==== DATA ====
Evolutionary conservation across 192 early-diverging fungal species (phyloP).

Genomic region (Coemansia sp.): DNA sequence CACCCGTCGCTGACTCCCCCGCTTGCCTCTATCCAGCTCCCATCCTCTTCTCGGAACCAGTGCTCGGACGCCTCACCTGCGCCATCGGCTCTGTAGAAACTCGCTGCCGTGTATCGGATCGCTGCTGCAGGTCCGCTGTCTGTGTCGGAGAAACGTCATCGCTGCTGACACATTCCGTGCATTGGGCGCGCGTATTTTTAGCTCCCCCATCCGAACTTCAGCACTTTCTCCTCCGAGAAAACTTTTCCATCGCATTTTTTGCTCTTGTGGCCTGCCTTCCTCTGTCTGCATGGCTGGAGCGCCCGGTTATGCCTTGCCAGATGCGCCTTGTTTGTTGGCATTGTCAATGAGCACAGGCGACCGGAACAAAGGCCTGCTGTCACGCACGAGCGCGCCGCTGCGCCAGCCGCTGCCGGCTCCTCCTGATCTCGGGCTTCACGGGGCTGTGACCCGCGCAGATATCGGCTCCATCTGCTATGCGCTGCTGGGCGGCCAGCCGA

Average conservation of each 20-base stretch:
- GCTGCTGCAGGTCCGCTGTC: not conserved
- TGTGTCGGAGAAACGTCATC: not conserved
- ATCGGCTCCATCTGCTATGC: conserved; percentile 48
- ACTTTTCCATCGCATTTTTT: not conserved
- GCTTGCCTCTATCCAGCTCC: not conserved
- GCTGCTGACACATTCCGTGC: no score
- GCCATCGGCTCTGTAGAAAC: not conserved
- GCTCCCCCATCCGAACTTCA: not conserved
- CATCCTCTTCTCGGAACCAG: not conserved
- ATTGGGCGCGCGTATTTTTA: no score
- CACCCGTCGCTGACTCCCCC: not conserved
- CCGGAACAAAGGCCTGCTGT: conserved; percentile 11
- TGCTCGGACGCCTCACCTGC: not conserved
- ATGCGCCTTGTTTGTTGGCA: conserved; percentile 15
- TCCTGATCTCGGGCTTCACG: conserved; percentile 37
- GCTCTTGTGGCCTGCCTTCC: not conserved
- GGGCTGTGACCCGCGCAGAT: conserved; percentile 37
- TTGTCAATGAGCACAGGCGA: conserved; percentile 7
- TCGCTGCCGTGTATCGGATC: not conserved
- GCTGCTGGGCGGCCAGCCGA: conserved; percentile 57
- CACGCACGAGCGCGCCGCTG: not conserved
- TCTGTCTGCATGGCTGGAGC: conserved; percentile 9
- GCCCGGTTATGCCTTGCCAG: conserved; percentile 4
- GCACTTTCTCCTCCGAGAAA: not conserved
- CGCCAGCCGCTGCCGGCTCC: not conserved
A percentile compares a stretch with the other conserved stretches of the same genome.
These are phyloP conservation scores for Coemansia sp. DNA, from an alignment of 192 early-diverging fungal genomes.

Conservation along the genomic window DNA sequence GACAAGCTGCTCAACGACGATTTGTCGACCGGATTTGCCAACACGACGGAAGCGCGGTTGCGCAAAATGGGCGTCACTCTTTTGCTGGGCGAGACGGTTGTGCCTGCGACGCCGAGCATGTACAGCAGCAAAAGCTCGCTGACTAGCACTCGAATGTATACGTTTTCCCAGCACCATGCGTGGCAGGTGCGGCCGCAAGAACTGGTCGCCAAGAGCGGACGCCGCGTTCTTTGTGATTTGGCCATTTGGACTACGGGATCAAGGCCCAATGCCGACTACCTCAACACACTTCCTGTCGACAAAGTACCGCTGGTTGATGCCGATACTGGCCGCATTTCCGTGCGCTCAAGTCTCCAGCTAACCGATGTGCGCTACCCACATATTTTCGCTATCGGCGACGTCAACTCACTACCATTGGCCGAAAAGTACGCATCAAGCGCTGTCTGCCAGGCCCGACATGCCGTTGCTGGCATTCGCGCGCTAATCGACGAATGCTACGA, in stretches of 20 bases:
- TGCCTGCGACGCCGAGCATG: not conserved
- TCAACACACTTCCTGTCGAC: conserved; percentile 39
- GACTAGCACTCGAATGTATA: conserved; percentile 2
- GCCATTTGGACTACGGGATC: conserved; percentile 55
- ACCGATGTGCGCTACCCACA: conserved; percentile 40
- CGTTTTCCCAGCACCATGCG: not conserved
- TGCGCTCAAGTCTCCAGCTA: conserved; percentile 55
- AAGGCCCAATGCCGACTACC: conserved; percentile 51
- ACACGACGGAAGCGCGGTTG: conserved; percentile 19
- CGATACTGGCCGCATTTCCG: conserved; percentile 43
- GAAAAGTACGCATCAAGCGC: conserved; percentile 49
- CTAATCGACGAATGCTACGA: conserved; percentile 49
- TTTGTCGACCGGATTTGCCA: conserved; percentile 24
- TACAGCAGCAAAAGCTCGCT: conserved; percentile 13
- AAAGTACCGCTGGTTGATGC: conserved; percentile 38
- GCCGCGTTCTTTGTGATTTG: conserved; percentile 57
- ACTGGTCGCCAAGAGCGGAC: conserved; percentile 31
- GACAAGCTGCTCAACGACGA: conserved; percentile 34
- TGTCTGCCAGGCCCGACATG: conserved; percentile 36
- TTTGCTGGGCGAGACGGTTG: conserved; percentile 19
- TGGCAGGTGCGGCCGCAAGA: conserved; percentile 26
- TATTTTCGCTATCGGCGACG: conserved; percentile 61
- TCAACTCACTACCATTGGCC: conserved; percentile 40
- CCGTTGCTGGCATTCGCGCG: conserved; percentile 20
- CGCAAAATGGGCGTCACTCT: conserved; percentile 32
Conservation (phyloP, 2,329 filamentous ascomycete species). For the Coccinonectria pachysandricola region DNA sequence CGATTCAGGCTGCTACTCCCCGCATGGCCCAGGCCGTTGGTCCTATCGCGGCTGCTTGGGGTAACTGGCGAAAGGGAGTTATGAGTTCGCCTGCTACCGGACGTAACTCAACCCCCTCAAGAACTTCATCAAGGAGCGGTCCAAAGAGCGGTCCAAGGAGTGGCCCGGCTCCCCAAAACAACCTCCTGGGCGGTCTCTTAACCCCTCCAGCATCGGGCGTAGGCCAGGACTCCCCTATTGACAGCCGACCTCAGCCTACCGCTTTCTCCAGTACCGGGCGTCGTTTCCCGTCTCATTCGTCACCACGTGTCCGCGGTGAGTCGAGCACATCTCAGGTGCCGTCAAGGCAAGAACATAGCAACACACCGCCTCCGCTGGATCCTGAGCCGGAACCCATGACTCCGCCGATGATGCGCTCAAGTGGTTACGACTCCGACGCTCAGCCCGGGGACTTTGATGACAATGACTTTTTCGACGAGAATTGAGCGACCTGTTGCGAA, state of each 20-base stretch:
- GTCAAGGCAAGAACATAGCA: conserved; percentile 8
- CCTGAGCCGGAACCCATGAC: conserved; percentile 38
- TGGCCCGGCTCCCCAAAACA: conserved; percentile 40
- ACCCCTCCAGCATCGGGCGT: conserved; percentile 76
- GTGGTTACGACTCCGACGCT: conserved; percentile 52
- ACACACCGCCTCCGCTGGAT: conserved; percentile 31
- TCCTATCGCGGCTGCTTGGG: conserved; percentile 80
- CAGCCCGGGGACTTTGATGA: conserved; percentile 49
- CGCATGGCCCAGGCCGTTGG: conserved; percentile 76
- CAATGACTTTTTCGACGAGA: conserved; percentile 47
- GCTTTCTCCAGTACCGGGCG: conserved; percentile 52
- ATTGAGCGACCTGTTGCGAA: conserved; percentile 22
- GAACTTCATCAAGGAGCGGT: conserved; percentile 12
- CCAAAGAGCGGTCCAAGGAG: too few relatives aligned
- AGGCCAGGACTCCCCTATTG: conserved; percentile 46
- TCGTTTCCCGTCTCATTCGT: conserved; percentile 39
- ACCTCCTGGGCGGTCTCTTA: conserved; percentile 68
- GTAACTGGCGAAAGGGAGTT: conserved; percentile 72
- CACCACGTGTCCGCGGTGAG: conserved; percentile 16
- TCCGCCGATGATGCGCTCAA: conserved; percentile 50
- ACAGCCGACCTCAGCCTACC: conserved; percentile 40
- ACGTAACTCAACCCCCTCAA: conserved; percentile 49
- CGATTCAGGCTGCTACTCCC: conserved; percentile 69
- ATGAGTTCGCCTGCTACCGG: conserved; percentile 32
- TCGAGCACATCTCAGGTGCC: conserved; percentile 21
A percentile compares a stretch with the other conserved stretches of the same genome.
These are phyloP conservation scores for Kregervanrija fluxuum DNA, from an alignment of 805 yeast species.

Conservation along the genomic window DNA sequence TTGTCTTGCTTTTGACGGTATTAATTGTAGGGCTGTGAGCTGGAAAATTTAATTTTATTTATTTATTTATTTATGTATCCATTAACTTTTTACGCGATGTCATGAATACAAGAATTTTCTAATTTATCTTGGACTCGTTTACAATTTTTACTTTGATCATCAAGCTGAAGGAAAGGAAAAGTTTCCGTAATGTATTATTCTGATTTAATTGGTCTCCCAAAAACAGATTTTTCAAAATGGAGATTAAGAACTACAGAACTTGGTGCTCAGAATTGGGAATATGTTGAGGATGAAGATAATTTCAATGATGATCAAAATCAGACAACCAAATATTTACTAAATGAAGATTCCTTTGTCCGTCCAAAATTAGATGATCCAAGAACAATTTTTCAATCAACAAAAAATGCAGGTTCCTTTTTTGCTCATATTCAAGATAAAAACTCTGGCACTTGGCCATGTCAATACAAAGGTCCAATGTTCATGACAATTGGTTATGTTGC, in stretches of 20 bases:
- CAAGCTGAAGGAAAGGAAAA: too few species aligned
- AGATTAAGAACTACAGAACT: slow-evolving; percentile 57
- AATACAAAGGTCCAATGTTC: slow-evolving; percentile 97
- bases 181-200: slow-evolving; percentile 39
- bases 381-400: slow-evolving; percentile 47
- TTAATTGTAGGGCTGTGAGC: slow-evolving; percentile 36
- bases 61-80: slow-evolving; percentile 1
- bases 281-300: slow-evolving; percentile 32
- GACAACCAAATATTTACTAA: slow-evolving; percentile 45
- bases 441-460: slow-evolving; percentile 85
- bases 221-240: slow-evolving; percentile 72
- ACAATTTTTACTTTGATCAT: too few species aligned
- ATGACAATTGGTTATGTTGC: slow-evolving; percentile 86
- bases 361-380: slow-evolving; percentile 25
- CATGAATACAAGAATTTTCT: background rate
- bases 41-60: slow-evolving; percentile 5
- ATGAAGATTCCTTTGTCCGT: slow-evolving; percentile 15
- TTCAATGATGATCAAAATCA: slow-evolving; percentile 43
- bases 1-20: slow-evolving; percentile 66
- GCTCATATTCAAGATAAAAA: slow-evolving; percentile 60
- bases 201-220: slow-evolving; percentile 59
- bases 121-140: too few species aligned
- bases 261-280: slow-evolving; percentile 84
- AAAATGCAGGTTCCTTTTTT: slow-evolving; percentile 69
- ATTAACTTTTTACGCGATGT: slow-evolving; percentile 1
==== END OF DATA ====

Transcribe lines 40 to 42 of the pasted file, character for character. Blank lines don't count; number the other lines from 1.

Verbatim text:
- ACACGACGGAAGCGCGGTTG: conserved; percentile 19
- CGATACTGGCCGCATTTCCG: conserved; percentile 43
- GAAAAGTACGCATCAAGCGC: conserved; percentile 49